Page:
The above list is hardly complete but suggestive. In 2020, many globally recognized financial brands jumped onto the blockchain bandwagon, adding credibility and impetus to a technology already gaining acceptance from consumers and financiers.
INVESTING IN THE DIGITAL
Even granting that crypto has matured and become investable hardly simplifies the task of speculating in the virtual world. Investing in free markets has no guarantees; there are plenty of excellent companies listed on the Big Board, but which ones will perform? Will equities as an asset class even do well in 2021? But here are, perhaps, some avenues into virtual investing, for those willing to make the drive:
As ever, the exchange-traded fund (ETF) is the individual investor’s friend, offering liquidity and diversity. For those favoring blockchain technology, the Amplify Transformational Data Sharing ETF (BLOK) trades on the NYSE Arca. The ETF had a great run in 2020, gaining more than 50 percent, and even offers a 1.5 percent dividend. BLOK manages nearly $200 million in assets, at least 80 percent of which are invested in publicly traded companies that are involved in blockchain technologies. The actively managed ETF has a position in 57 different public companies, giving investors diversity, transparency and liquidity.
Some might challenge the assertion that BLOK is really a “blockchain fund,” as its largest holdings are generally in fintech outfits that are pursuing blockchain exposure, such as Square Inc. (SQ) and PayPal (PYPL), or digital-related businesses such as Silvergate Bank, which provides financial services to blockchain outfits. Still, this ETF may be a top choice for investors seeking transparent, diversified exposure to the blockchain scene.
Crypto denizens recommend bitcoin, and some experts advise caution if buying any other digital currency.
“If you’re going to take your first step into crypto investing, you’re better off starting with some of the larger ones, like bitcoin and Ethereum,” says Brian Estes, managing partner and CIO of Off the Chain Capital.
Many digital coins will fizzle, leading to industry consolidation and more than a few worthless cryptocurrencies, predicts Estes.
Others caution bitcoin’s lead and position in the cryptocurrency space may be insurmountable.
“Bitcoin is the only cryptocurrency with a high probability of succeeding globally as a form of money. Other forms of cryptocurrencies are so far behind bitcoin in terms of adoption that they aren’t even relevant,” advises Jeff Dorman, CIO at Los Angeles–based Arca, a digital-asset investment company. In July 2020, Arca announced the launch of the Arca U.S. Treasury Fund, an SEC-registered closed-end fund that invests in short-term U.S. securities. In a digital wrinkle, the fund offers shares to investors as digital securities, dubbed “ArCoin.”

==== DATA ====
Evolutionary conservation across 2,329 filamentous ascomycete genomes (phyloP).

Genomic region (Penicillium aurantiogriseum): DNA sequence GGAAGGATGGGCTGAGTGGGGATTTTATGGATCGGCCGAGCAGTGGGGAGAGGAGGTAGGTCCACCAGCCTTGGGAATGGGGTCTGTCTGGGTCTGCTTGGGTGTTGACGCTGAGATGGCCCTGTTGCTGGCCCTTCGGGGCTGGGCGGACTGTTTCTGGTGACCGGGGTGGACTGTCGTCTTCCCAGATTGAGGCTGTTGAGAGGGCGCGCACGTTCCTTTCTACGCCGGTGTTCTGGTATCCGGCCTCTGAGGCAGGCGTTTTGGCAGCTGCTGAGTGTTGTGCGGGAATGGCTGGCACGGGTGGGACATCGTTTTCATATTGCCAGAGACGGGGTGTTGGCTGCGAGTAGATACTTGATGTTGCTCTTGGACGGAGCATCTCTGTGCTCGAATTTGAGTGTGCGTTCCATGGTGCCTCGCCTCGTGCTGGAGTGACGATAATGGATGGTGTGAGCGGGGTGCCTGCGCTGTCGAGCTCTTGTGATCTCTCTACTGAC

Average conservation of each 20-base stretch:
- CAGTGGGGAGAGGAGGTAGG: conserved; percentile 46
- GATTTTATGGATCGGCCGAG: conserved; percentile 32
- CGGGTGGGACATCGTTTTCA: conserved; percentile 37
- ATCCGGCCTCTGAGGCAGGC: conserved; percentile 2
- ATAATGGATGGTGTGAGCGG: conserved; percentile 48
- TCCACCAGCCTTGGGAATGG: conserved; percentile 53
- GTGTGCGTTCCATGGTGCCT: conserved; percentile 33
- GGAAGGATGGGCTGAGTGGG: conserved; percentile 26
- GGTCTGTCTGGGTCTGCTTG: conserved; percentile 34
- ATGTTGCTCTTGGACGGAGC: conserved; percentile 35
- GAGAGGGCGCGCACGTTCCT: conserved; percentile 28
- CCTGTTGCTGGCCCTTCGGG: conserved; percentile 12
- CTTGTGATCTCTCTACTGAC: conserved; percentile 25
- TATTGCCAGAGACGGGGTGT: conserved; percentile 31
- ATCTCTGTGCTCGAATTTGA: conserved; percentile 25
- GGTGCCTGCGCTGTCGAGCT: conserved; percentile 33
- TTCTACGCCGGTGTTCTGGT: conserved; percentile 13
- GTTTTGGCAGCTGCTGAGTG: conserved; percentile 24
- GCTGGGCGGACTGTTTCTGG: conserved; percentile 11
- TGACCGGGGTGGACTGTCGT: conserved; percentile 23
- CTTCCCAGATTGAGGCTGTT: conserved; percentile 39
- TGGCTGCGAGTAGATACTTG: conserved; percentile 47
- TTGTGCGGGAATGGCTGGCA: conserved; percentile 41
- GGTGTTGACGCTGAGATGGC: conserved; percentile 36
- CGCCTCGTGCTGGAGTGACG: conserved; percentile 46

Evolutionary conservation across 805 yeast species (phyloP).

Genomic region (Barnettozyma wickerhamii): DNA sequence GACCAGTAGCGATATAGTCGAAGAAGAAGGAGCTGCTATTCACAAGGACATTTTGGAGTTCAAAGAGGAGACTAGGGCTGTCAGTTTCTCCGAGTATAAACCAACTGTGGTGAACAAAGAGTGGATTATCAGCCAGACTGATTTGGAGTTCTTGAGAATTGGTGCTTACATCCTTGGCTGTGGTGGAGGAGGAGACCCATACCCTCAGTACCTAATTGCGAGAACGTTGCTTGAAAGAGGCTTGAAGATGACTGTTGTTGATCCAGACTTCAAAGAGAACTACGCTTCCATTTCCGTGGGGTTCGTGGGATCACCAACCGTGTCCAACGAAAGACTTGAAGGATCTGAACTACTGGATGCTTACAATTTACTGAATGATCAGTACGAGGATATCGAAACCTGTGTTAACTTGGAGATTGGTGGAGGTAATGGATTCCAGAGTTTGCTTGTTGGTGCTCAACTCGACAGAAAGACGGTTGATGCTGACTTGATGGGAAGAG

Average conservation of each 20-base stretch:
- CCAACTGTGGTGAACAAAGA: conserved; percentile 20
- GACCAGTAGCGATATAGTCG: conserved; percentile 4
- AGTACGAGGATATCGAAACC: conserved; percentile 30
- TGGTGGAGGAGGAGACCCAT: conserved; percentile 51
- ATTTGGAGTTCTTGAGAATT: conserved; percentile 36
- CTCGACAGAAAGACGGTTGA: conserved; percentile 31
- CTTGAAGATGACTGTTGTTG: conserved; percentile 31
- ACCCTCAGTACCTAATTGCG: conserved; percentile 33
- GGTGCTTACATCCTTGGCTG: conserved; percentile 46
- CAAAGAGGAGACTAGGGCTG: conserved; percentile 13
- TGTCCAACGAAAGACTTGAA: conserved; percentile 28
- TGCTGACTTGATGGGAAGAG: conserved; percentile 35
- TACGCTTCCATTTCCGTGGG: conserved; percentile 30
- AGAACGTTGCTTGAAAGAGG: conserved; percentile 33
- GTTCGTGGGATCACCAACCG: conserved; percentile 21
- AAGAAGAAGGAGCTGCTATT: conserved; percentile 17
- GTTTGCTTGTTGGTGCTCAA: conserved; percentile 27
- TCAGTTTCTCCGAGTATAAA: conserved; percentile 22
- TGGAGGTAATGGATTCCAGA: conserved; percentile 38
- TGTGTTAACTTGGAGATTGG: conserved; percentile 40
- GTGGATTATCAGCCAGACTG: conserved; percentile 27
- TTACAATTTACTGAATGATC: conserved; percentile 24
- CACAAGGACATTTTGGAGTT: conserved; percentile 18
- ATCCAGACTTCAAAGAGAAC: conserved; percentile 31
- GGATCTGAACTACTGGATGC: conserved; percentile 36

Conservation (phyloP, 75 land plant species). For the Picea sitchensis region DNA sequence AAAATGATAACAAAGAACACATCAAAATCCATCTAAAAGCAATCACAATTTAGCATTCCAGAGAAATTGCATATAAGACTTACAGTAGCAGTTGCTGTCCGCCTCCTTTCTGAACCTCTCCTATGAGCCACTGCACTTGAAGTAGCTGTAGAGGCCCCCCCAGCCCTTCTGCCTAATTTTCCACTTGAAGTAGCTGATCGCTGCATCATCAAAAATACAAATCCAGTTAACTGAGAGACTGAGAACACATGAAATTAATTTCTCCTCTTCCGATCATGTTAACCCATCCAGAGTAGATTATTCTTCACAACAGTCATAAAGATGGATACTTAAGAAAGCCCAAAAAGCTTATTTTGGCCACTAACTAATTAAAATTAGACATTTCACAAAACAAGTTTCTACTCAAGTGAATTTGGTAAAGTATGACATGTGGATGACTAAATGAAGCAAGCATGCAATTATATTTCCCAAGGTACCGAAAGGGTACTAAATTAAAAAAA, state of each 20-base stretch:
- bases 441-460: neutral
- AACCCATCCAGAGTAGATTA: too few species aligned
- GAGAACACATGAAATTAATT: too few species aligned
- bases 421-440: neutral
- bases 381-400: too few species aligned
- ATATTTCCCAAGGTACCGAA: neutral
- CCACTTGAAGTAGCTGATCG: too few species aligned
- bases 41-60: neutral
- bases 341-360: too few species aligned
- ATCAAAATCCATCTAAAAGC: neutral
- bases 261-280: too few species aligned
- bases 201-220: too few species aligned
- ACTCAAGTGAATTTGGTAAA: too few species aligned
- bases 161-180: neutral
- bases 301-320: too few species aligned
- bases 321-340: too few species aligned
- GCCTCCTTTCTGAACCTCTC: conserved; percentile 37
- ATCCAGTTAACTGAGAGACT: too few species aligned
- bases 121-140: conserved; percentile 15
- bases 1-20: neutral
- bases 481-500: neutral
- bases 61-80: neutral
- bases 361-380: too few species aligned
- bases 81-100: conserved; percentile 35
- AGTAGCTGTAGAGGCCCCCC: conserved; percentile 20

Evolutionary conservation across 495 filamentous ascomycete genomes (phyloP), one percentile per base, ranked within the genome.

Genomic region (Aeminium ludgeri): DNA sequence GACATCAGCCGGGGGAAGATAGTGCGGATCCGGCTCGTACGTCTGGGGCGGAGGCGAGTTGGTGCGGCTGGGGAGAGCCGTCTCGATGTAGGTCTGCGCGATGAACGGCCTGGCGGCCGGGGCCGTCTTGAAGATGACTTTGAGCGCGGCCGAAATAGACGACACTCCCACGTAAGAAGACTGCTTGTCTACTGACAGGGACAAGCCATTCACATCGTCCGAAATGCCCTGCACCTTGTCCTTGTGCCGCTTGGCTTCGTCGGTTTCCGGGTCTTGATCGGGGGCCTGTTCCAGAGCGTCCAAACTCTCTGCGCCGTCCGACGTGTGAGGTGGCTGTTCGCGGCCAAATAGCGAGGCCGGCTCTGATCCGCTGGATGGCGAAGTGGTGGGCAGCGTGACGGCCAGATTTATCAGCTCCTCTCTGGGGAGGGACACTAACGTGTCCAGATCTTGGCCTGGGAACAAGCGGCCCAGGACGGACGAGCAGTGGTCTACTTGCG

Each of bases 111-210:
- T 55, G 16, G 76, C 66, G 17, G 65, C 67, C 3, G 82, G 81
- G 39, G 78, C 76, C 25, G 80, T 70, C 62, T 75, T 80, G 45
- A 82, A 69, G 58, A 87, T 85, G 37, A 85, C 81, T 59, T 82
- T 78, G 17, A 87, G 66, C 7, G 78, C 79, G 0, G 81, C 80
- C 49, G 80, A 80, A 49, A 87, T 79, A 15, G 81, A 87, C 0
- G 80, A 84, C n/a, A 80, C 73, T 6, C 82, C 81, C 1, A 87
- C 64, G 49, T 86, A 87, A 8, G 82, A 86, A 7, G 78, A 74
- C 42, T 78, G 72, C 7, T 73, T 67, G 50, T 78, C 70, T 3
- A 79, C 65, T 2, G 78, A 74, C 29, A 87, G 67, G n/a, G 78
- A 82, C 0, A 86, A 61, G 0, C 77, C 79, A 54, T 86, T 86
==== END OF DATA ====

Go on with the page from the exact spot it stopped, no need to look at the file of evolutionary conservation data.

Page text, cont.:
GLOBAL DIGITAL HOLDINGS
The intrepid might take a stake in the New York City–based Galaxy Digital Holdings (GLXY), which is traded on the Toronto Exchange, and billed as a “financial services and investment management company dedicated to the digital assets and blockchain technology industry.” The company invests in crypto, trades coins and assets, and operates as an investment banker.
Galaxy Digital closed a $50 million “private investment in public equity” (PIPE) financing in November 2020, with a roster of institutional investors that included Slate Path Capital, a $1.75 billion New York hedge fund heavy into the digital world. If institutional money is smart money, then Galaxy Digital is odds on.
Galaxy shares more than tripled in 2020, and founder, chairman and CEO Michael Novogratz said his company will likely move into operating profitability in 2021. “Yes, listen, I will be disappointed if we don’t do that [operate profitably] next year, and then some, right?” he told conference callers this past November.
Novogratz is fairly well known in financial circles and has sat on the Federal Reserve Bank of New York’s investment advisory committee on financial markets, but also had a checkered career at Fortress Investment Group, a publicly held hedge fund sold to Tokyo-based SoftBank Group Corp. in 2017 at well below its 2007 IPO price.